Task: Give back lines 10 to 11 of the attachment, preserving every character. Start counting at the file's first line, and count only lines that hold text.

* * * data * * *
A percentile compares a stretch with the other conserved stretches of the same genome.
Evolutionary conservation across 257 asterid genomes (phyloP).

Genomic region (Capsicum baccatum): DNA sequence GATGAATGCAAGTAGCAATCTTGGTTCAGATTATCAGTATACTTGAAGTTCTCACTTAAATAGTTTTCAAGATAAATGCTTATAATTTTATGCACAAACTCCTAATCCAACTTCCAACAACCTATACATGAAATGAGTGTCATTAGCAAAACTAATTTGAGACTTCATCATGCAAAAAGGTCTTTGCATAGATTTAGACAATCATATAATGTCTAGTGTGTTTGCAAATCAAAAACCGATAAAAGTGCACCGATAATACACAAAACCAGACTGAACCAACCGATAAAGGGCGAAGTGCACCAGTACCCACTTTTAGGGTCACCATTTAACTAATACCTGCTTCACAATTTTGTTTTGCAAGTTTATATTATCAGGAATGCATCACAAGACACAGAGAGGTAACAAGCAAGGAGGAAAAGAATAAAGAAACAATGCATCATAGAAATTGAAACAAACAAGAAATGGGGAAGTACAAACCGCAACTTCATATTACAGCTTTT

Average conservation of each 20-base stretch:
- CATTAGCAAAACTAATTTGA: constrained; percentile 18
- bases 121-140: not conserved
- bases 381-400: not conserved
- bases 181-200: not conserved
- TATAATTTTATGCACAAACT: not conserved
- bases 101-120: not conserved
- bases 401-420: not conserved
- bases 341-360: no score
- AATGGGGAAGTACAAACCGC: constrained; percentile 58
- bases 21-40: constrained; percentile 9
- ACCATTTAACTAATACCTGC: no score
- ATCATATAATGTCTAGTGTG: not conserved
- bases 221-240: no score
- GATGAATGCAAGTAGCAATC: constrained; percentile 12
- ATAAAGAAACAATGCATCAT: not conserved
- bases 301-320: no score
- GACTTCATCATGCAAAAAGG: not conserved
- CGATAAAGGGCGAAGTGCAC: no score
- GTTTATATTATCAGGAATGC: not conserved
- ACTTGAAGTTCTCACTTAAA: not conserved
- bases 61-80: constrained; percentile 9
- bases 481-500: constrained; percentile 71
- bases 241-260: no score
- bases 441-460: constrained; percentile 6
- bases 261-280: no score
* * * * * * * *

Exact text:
- bases 101-120: not conserved
- bases 401-420: not conserved